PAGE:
It's a great thing when you find a profession you love, when the career chooses you as much as you choose it.
So Elliot Carhart, MHS, RRT, EMT-P, EMT-T, can't help but feel lucky to have had two separate, but related, careers choose him. First, when EMS came calling. And again, years later, when he embarked on a "Plan B" and became an educator teaching future generations of EMS professionals.
His career began in EMS humbly enough. "I started out at a volunteer [fire department] in rural west Tennessee, where I routinely found myself on medical calls having no idea what to do," Carhart says. "I hadn't been trained above the first responder level and it was not unusual to wait 20 minutes for an ambulance to arrive. It was during this time that I discovered my passion for EMS and made the decision to pursue a career in this profession."
He moved to Florida and enrolled in an EMT program. He worked on a BLS ambulance for another year while preparing for paramedic school and upon completion he worked on an ALS unit for a public utility model ambulance service. A couple years later he attended the fire academy and was hired by a local fire department.
It was during this time that he was working on his bachelor's degree in public safety administration, which he completed a few months into his probationary year. "At the time I had no idea I would still be in school six years later," Carhart says.
He has since become a Registered Respiratory Therapist, earned his master's degree in health science, and is nearing completion of his EdD from Nova Southeastern University, Fort Lauderdale-Davie, FL, with a concentration in Health Care Education. Earlier this year he said goodbye to his job with the Pinellas Park (FL) Fire Department and assumed a new role as Assistant Professor in the Emergency Services program at Jefferson College of Health Sciences in Roanoke, VA.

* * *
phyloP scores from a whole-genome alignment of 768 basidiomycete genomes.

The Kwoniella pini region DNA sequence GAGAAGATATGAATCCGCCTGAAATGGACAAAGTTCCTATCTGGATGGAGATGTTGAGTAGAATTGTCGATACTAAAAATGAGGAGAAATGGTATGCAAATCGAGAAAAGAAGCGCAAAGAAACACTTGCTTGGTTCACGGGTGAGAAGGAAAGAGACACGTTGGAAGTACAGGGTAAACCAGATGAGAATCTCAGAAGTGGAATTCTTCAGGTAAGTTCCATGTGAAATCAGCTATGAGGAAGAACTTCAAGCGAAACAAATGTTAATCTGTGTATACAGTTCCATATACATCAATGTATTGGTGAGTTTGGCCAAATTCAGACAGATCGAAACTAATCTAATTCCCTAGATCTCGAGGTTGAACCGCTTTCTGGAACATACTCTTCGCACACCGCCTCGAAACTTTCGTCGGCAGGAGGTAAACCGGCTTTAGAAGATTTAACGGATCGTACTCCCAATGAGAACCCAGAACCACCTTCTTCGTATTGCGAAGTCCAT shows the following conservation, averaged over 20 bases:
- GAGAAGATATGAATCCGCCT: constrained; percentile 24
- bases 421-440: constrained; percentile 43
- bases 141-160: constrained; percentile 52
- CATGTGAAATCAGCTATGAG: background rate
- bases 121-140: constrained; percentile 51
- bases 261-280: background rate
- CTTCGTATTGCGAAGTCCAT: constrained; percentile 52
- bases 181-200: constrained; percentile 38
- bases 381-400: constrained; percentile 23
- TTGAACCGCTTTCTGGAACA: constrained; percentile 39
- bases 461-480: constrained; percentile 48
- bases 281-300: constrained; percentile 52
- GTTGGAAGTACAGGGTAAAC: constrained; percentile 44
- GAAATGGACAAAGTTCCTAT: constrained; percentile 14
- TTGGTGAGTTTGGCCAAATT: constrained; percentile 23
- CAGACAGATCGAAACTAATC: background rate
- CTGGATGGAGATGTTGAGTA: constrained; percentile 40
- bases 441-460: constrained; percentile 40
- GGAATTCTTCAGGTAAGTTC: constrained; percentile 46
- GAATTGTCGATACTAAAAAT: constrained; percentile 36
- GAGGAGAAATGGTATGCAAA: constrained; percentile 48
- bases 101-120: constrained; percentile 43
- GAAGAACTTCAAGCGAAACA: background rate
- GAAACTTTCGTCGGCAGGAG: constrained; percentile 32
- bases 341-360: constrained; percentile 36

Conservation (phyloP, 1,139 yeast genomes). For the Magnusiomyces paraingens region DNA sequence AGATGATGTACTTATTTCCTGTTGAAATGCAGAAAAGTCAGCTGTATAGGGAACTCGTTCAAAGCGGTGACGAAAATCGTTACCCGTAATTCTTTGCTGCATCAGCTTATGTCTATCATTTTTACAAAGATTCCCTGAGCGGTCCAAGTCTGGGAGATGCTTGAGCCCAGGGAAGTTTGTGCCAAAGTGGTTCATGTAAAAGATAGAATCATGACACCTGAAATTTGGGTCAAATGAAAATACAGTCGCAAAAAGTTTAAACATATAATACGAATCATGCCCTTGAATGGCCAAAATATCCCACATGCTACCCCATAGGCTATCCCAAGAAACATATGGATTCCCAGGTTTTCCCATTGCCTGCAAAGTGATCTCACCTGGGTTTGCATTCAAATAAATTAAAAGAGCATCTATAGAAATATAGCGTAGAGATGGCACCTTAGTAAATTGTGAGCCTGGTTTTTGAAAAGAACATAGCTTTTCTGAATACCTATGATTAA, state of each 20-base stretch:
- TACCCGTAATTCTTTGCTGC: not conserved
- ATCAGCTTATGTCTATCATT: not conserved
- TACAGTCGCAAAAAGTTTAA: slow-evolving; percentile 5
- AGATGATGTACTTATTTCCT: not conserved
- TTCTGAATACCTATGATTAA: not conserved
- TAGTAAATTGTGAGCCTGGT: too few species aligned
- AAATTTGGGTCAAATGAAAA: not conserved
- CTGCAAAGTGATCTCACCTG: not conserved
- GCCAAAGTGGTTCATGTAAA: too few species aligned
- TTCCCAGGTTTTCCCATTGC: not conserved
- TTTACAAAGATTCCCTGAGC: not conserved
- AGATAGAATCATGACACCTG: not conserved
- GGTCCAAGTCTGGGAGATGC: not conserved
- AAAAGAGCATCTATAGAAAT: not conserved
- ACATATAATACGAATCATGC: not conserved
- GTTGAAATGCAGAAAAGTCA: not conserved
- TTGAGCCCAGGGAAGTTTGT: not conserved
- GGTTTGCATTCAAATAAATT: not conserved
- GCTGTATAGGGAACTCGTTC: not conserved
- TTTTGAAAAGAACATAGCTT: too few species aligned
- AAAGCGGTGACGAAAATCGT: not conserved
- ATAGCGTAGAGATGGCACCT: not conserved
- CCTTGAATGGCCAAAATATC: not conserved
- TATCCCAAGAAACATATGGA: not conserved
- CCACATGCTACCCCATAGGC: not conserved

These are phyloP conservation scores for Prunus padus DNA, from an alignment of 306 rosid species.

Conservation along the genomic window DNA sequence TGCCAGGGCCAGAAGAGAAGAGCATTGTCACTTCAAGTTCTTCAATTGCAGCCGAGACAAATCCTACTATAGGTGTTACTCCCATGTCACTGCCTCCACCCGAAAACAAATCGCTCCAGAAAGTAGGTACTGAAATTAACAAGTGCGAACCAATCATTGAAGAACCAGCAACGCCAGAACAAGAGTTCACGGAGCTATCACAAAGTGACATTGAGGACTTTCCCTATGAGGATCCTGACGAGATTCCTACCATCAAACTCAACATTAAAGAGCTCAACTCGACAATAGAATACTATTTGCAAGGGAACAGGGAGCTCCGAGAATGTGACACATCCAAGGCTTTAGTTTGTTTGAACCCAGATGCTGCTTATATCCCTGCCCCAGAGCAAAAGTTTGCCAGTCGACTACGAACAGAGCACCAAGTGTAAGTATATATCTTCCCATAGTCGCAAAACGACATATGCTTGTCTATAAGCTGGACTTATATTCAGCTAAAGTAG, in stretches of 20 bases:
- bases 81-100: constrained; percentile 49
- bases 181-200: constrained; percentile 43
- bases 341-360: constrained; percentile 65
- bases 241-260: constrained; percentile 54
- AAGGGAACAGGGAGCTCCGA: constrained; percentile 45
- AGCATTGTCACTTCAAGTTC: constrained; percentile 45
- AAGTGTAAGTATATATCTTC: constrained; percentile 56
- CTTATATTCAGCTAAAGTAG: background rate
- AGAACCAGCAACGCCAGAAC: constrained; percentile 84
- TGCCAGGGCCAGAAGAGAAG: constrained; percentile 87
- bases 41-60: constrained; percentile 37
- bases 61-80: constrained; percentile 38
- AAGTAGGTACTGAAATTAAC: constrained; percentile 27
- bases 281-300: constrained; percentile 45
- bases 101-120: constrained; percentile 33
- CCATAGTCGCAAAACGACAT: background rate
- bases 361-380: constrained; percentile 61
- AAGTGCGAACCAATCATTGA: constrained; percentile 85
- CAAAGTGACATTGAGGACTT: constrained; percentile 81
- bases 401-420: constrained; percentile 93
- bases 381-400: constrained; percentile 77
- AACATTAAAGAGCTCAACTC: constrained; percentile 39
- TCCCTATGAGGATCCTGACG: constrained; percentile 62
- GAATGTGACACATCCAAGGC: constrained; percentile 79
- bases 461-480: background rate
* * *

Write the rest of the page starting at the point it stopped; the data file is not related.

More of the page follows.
However, while his new career is teaching, that wasn't his original Plan B.
"Respiratory therapy was actually intended to be my Plan B, but I found greater reward in my teaching endeavors," Carhart explains. "My own continuous pursuit of knowledge, which was more about self-actualization then planning an alternative career, eventually led me to where I am now."
And, Carhart says, his decision to switch careers was a conscious, deliberate one.
"I think everyone working in a high-risk profession has a personal responsibility to formulate a Plan B," he says. "We’ve seen some recent data on injuries among EMS workers and I hope that will make people stop and think, 'How many peers do I have who have survived an entire career as a street medic?' That's not to say I don't want to see people striving for lengthy EMS careers, because I truly do."
But, says Carhart, the longer he spent as a field level provider, the more he saw a need for change. Ultimately, he saw higher education as a means to conduct the research necessary to inform the EMS profession regarding the directions he believes it needs to take. "When I came across my new position at Jefferson College of Health Sciences, I knew it was the right time to make the switch," Carhart says. "I was extremely impressed with the strides they were making toward advancing EMS education with their new bachelor's degree program in Emergency Services and I was excited about the opportunity to get involved."
And education really has been a natural fit for Carhart. When he was just starting his career as a medic he had an ambulance partner, who was still going through paramedic school, who told him that he liked the way Carhart explained things. "He wondered if I'd be interested in becoming a preceptor so that he could also ride with me as a student," Carhart says. From there things have only snowballed.
After such a long career in EMS, Carhart is still adjusting to his new life in education. "I stopped to visit my brother during my recent move to Roanoke," he says. "While there, my 4-year-old nephew asked me, 'How come you're not a fireman anymore?' I tried to explain the situation to him but he simply responded, 'Sad.' I had to agree with him. But it's not all sad. Change might be uncomfortable, but it's necessary.